Teachers Try to Stay Afloat Through First Year


Mrs. Lyndsey Heinrich with the cart she uses to float between art classrooms.

Socastee hired 29 new staff members this year – including 14 teachers.  Because the school doesn’t have enough classrooms for all the new teachers, five of them have to “float”.

Floating requires those teachers to pile all their classroom supplies on a cart that they move between different classrooms they are assigned to throughout the day based on other teachers’ prep periods.

“I load all my materials and supplies onto a cart in the morning and travel from room to room,” new Art Teacher Mrs. Lyndsey Heinrich said. “It’s a bit of a challenge but I think I have been making it work well so far.”

Principal Mr. Jeremy Rich said the floating system could continue for a while, as the school district has no immediate plans to expand Socastee High School.

“As we continue to grow in size in the years to come, this is a practice we will have to continue utilizing until our school is approved for a renovation,” he said.

The school currently has 1,729 registered students, around the same as last year. However, last year 138 students were in virtual school. In the 2019-20 and 2020-21 school years the population was around 1,650, including virtual students.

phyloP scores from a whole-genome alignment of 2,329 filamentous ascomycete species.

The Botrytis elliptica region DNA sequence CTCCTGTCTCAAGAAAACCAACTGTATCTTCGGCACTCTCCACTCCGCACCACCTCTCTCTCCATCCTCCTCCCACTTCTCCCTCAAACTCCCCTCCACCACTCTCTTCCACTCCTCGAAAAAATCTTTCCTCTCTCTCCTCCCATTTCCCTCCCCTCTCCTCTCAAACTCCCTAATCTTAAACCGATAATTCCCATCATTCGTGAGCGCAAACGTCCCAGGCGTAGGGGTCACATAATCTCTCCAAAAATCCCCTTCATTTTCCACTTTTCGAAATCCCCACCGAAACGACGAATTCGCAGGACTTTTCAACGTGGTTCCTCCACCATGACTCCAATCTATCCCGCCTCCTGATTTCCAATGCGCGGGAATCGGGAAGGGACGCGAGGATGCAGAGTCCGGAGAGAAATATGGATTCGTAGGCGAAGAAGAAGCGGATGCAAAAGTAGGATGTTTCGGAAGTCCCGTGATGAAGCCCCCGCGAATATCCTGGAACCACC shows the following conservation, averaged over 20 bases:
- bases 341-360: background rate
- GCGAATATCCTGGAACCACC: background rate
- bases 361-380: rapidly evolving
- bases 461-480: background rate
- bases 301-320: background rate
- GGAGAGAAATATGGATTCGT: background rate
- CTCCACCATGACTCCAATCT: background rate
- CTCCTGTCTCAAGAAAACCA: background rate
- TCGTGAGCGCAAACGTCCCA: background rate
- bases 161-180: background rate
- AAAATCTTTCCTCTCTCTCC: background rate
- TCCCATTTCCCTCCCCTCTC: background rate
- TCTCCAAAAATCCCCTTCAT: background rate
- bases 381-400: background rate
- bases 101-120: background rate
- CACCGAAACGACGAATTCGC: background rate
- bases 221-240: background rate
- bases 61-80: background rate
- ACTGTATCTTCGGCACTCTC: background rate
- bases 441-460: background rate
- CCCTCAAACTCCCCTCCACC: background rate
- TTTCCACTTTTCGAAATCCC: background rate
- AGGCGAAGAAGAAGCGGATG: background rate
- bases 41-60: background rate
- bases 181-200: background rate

New science teacher Ms. Brooke Litton said said floating can be frustrating, such as “when you leave something on your desk and you entire class is halted because you cannot leave to go get it [like you could] when you had your own room.”

However, floating has some positives.

“I only bring what I need, so it prevents me from getting kind of behind or too cluttered,” she said. 

Floating is especially tricky for an art teacher, Mrs. Heinrich said. 

“I have to think about materials like paint and clay and how I will transport them,” she said, “storing student artwork, storing my own work and materials, leaving messes behind, getting from one class to the next on time and fully prepared, and so much more.”

Despite the struggles she continues to stay optimistic and pushes through with the help of her fellow teachers.

“I am hoping there is light at the end of the tunnel, but I am into a good groove now, and it is slowly getting easier,” she said. “I’m not sure when my floating days will be over but for now, we’re going to continue to make the best of it.”